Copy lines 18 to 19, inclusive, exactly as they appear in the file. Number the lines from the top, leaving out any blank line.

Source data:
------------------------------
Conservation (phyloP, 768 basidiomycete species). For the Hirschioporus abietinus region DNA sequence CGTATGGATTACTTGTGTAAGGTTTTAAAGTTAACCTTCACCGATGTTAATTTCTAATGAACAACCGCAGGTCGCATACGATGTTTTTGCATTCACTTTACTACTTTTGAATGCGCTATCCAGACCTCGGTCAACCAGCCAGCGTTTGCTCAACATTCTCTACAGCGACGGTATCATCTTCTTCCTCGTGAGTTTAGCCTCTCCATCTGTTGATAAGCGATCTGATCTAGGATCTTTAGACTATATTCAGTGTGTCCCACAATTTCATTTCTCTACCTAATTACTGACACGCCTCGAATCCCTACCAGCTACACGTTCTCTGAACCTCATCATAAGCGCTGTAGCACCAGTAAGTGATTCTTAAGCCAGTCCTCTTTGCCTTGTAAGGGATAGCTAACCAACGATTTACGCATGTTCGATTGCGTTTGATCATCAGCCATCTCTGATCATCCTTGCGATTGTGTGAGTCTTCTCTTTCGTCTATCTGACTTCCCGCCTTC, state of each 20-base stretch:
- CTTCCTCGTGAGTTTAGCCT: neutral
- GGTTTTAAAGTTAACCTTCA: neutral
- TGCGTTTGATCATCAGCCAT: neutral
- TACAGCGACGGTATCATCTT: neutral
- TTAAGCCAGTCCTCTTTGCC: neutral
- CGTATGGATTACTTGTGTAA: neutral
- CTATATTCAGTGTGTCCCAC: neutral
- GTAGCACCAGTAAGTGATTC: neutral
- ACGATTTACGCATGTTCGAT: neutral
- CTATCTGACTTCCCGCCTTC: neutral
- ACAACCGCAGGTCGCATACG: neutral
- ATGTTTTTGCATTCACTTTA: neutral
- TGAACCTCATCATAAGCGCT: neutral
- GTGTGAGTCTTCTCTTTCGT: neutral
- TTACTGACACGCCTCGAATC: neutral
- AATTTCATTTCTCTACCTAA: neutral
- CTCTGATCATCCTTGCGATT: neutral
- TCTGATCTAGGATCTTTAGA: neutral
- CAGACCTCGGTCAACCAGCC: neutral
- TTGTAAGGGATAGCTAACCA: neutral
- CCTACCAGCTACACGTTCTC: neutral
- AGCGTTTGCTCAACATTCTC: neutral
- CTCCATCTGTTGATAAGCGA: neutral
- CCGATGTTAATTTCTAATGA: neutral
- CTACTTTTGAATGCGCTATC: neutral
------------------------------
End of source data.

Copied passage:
- CTCTGATCATCCTTGCGATT: neutral
- TCTGATCTAGGATCTTTAGA: neutral